The view from atop Pony Hill

Life rarely goes according to plan. But sometimes, significant changes can create an adventure better than what we planned for.

Thursday, August 20, 2009

Mjöllnir I: It's alive!

It's working!!! Mjollnir I came online today. Here are some photos of its first successful runs. Without any optimization of the primary coil, I have achieved spark lengths of 20 inches.
In the daylight it is difficult to see the longer arcs because they are so thin. In the picture below, I attempted to adjust the exposure and fstop on my camera to make the sparks more visible, but I'll probably be able to take better pictures at night.
Below is a video of the coil in action!

Sunday, August 16, 2009

Why you might see my brother climbing trees

The following is an anecdote written by my brother Ryan, seen below with his Triton Cockatoo, Cupid.
Well, I decided to go with the real short crew/buzz cut for the balance of the summer. So I did. When I got to school, the scarlet macaw I had to feed basically thought I was a completely different person and hissed and tried to bite at me through the cage. I was also not wearing my normal EATM uniform because it was a work day.

Then, when I got home, I approached Cupid's cage just like I usually do to say 'hello'. Her crest went up and she headed to the back of the cage. I thought she was just being a bit nervous, but she was actually totally spooked out. So, when I opened the cage door, she hit the floor in no time flat and flapped out onto the ground. I didn't want to scare her more, so I didn't grab her, but then she flat took off--from the ground! She went up over the backyard fence and out of sight. I headed out to go look for her and couldn't find her anywhere. I figured she couldn't have gone far because she barely made it over the fence and swooped low once she did and I hadn't seen her fly up anywhere so I was totally baffled. And, naturally, since she probably could see me from wherever she was hiding, she didn't call out like she usually does because she didn't want me to know where she was! So, I headed back inside and took a nap.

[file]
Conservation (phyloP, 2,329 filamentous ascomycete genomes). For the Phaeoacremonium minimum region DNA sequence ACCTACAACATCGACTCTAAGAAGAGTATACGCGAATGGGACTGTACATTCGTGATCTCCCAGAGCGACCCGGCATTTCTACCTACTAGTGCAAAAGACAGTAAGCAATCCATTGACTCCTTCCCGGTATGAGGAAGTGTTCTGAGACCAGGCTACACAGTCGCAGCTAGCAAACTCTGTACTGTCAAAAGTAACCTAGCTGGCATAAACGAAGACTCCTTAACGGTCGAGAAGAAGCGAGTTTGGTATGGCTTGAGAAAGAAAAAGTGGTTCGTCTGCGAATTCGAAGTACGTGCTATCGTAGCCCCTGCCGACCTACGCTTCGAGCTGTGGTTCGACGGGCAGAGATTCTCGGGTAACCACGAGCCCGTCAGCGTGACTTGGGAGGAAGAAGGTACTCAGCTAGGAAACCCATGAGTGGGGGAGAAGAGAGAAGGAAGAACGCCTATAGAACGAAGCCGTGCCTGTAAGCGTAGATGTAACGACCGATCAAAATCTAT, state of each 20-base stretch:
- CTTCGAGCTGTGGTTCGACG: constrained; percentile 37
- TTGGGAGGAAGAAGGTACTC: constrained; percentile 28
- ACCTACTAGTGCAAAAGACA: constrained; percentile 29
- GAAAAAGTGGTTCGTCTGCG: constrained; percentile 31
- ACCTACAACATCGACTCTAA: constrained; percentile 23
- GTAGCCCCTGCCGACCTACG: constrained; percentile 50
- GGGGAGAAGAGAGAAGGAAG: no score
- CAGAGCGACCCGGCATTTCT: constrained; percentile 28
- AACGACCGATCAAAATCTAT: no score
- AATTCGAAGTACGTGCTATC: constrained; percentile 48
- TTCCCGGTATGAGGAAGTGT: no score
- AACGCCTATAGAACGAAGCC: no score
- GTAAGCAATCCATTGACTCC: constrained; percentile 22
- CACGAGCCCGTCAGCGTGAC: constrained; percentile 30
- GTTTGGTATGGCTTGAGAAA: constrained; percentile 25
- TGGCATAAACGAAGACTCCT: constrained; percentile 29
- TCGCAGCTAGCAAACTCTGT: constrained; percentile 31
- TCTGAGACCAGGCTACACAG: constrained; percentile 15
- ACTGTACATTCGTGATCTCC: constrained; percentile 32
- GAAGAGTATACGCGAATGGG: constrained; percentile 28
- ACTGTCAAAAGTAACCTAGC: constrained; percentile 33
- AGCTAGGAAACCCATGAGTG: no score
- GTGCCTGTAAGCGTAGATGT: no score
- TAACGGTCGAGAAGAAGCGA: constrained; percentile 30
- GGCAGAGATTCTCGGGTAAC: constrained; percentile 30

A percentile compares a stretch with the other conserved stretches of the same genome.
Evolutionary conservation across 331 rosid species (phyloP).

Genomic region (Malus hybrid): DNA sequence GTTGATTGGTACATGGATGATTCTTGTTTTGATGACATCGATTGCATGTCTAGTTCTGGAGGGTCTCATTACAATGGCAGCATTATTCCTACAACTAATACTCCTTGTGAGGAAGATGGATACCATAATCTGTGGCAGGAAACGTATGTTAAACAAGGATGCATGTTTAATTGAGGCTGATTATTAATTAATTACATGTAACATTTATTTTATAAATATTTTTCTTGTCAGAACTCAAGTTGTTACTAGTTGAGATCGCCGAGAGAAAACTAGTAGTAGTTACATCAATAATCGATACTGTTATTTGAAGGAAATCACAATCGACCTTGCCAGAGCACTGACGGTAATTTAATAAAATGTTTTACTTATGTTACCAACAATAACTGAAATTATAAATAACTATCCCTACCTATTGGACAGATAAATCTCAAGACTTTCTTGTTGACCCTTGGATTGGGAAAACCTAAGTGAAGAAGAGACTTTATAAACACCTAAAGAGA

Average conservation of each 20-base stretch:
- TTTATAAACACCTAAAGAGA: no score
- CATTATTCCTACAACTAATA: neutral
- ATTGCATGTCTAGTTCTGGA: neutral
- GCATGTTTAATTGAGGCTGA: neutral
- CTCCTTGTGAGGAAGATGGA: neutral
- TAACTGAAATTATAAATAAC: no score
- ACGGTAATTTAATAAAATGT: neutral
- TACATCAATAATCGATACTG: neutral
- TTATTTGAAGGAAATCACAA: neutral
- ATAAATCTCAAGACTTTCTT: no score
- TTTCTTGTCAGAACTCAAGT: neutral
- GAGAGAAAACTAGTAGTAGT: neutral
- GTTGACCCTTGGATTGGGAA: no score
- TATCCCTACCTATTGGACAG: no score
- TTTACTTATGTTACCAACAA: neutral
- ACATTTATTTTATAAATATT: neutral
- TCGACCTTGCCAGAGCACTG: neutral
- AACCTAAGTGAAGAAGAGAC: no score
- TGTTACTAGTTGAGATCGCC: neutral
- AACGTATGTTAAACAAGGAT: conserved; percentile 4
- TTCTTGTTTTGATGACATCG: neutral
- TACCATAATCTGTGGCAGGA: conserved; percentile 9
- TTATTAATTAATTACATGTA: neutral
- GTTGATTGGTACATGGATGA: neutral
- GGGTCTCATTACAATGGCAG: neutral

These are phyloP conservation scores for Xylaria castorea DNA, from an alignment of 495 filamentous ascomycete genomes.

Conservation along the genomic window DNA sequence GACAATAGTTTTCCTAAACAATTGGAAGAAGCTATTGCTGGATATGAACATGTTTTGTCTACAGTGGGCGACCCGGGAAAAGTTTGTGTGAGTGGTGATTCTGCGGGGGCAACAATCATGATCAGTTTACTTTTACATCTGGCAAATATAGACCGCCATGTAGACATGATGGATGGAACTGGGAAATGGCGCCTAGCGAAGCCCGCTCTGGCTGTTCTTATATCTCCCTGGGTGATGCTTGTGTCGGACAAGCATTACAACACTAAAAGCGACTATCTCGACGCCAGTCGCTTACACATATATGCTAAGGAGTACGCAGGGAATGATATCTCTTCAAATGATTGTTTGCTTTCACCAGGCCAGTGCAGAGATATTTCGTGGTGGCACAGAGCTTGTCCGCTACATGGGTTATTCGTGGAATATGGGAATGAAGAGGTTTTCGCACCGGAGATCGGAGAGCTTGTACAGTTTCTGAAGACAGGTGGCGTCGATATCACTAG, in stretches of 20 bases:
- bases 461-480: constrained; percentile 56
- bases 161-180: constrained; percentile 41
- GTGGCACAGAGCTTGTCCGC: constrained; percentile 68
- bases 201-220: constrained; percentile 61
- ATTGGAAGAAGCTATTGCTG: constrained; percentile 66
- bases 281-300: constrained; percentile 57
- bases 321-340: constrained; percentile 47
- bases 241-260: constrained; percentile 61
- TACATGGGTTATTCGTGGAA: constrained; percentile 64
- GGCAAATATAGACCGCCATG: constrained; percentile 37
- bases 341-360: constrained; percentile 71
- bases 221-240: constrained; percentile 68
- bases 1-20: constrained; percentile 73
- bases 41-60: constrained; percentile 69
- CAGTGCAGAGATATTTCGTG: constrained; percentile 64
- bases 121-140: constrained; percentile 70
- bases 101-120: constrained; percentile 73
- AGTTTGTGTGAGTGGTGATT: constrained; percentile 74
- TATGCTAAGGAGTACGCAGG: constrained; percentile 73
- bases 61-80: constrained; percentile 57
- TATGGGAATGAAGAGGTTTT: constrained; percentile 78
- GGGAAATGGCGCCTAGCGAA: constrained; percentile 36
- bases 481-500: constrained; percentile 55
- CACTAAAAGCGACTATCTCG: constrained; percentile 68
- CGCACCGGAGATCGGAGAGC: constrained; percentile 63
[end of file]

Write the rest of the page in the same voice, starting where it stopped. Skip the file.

I awoke to a knock at the front door from my neighbor across the street. She had seen Cupid and wanted to let me know. So I went out with her and she showed me the shrub she was sitting on. So, I walked back inside to get some cashews. When I came around the corner again and looked at Cupid again (from like 50 yards) she could tell I was after her and flew up into a tall pine tree across the street. I went over and located her with the neighbor and her husband, children and children's friends and then proceeded to ponder the situation. I realized that she was spooked by my appearance and, because that was aversive to her, she would not fancy my chasing her up a tree unless she knew I had friendly intentions. So, I went back to my house with the kids stationed on the grass at the base of the tree to keep an eye on her (four 7 & 8 year old girls). I changed into my regular EATM uniform (which is normally what she sees me in when I come home) and found a hat to put on. I came back out with my ladder and bamboo retrieval pole and then proceeded to call her name, whistle my tune to her and get her attention. She signaled that she knew it was me then by doing her head bob and making happy noises.